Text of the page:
(As first seen on JewishJournal.com) Whether you travel professionally as a journalist with a group or as an individual on a selected tour, you have to realize: you’re not getting all that you can from your visit. Really, it’s akin to being in a Communist country and only getting your news from approved sources. You won’t get to see the grittier parts of cities, restaurants that don’t play footsie with the local CVB’s (convention and visitors bureaus), cultural events unsupported by the city. You’re likely not going to have the time you need to take the best photos, chat with locals or feel unrushed.
How to have authentic travel experiences? You’re going to have to have a DIY attitude and fortitude. Recently, I traveled to Israel and was hosted to experience Shlomo Sixt car rental. I was happy to learn about the brand! Many in the US may be familiar with this European-based company, but they certainly know their stuff. There’s a whole range of vehicles, from compact through luxury cars and mini vans. I was thrilled to learn they had an automatic transmission car for me! They have 25 branches throughout the nation, with one open 24/7 at Ben Gurion Airport. The desk person saw that we were a tad disheveled after our long haul flight and offered us several glasses of water. That was sweet!
I was given use of a cute little Renault that had such great gas mileage, it only had to be refilled before returning the car. As I filled out paperwork, a Shlomo Sixt staffer took cell phone pics of the car, so that we could document its condition. That little keyless engine that could went back and forth from Tel Aviv up to the northern borders of the country, then to Caesaria, Tiberias, Akko, Nazareth and Jerusalem.
When you rent a car in Israel, there are some places you cannot go – such as Bethlehem – because of the current political situation.
When you’re driving in Israel, whether in downtown Tel Aviv, in the countryside or in the desert, you want a reliable car. We certainly had that! In Old City Nazareth, we found ourselves on “streets” that haven’t been for maybe centuries: little steep, curving, narrow footpaths that the locals still swing into to get into their stone building homes, but not real thoroughfares. Forget 3-point turns, try 20 point turns! Without good pickup on the car, I’m afraid I’d be still stuck in a Medieval-era road.
Though my car didn’t have GPS, it did have a life-saving component: a USB outlet. I was able to recharge my phone, which I relied on for directions! Now, there’s a GPS app – Waze — that was developed for Israel. Though you can set it to greet you in English, it still shows streets in Hebrew. I don’t read Hebrew. Further, it never worked audibly for me, so I think Waze needs to go way back to the drawing board.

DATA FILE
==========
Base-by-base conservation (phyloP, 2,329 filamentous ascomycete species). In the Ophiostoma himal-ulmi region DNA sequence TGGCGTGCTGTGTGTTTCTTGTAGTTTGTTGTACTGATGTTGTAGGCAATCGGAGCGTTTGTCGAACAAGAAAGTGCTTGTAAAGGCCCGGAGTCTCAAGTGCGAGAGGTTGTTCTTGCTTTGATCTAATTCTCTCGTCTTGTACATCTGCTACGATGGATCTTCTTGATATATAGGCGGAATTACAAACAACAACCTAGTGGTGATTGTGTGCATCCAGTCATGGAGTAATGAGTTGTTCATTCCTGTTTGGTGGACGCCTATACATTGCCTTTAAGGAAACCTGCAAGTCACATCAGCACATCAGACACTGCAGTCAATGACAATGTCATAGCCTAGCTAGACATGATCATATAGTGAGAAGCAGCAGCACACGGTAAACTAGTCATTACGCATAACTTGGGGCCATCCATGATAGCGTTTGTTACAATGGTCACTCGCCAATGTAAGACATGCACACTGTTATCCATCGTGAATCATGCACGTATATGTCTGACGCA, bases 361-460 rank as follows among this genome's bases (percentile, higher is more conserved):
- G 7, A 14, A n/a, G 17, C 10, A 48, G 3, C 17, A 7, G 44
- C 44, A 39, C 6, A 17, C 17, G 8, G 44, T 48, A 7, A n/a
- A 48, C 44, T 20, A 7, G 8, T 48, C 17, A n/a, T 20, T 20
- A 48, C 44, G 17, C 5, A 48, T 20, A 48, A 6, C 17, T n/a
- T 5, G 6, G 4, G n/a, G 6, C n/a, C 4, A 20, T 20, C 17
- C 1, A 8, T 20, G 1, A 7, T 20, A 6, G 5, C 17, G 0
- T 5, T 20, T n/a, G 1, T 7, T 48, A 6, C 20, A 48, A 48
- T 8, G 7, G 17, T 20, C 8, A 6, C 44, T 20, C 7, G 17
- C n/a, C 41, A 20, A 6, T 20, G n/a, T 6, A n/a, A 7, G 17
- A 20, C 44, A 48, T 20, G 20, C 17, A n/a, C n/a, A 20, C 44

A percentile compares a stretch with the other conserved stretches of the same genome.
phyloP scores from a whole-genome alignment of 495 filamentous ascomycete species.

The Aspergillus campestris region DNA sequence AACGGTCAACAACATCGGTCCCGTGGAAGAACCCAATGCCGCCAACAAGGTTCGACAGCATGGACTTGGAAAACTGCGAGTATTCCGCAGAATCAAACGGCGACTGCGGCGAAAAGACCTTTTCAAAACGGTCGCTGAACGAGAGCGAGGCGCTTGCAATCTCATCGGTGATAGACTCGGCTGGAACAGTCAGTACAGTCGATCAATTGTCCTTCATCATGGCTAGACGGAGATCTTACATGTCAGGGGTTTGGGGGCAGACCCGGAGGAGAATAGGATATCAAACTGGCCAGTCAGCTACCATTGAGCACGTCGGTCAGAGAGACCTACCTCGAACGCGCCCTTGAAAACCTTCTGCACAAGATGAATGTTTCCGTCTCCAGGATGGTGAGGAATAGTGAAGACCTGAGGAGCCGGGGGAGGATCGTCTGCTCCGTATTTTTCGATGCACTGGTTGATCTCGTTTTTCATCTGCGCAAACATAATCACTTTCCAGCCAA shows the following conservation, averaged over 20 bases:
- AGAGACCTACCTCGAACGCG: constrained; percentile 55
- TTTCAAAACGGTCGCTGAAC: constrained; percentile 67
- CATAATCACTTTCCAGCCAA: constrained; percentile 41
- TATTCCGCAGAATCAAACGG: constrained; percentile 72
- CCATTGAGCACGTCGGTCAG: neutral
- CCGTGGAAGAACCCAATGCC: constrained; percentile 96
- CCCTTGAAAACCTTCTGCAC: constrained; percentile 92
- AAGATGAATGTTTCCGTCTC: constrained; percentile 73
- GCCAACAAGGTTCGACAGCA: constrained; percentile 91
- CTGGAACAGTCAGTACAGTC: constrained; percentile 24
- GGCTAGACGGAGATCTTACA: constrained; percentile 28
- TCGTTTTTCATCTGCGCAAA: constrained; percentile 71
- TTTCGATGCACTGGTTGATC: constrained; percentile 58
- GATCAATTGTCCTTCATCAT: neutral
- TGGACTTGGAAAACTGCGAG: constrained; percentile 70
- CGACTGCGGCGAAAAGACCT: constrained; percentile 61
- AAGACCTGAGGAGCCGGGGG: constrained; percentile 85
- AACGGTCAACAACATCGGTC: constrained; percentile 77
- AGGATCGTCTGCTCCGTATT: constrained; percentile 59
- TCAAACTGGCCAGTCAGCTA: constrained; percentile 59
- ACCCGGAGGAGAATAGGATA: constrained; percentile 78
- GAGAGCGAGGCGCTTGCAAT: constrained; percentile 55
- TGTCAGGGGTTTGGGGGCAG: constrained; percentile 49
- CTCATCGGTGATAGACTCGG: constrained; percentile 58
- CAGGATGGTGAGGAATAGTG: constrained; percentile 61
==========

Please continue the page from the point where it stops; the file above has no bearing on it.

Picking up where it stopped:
What other experiences can you have in a Shlomo Sixt car? When you see an amazing pull-over place along the road, you can have an impromptu picnic. I was able to keep lots of bottles of water in the car, some fresh olives and other fruits to snack on. That saved us money! Though I wasn’t in the south where camels travel, I did see some ponies on the road om Tiberias.
Being on our schedule, we were able to linger over dinner with famed chef, Uri Jeremias of Uri Buri restaurant. We could chat with locals, arrange our own personal guide, take time haggling in the markets . . . though I don’t know if we were any good at it!
We were also able to see how real Israelis live, by staying at a couple of Airbnb’s. We got to see inside a settlement and even attend a highly charged community vote!
Last minute deviations and additions could easily be accommodated with our own rental car, including: a “calling” to the Church of Fishes and Loaves on the Galliee at sunset.
And, let’s not forget the shopping! Good luck hauling big and heavy things on a tour bus or van. So many of Israel’s towns have an ancient market, where you can get everything from spices to Judaica to gorgeous silk rugs! I scored all of the above.
Returning the car was simple. There’s a gas station to fill up right before you get to the airport security booth that accepts credit cards. After signing off, we boarded a van that whisked us right to the airport door.